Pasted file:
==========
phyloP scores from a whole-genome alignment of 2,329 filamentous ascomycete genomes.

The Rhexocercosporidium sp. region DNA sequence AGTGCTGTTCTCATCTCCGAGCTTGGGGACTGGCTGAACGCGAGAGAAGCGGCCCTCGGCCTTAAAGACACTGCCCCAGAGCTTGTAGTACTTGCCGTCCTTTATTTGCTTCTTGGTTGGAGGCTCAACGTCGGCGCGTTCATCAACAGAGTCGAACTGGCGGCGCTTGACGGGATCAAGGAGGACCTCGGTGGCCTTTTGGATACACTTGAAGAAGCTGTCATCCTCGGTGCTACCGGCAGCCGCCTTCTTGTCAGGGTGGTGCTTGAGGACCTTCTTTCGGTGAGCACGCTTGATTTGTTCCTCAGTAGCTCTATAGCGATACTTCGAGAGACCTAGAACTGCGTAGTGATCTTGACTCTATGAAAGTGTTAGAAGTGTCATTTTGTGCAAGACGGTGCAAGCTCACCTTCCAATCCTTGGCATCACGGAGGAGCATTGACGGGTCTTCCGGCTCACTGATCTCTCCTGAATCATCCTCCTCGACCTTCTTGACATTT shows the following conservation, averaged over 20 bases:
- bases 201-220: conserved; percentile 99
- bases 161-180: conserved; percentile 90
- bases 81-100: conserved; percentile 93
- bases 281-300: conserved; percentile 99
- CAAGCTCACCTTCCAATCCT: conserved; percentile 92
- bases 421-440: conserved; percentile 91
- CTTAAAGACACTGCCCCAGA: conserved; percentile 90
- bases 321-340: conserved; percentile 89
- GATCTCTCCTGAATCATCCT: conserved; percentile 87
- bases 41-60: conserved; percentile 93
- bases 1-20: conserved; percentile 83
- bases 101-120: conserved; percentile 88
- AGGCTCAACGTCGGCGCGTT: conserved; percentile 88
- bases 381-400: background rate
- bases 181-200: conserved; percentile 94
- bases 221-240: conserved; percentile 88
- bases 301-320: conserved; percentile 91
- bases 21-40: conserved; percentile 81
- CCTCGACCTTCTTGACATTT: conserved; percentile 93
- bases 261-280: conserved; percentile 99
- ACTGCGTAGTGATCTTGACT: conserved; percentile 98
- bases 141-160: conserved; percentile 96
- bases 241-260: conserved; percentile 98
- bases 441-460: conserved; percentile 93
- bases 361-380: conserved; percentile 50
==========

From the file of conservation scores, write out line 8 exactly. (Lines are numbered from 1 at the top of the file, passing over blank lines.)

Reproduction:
- bases 421-440: conserved; percentile 91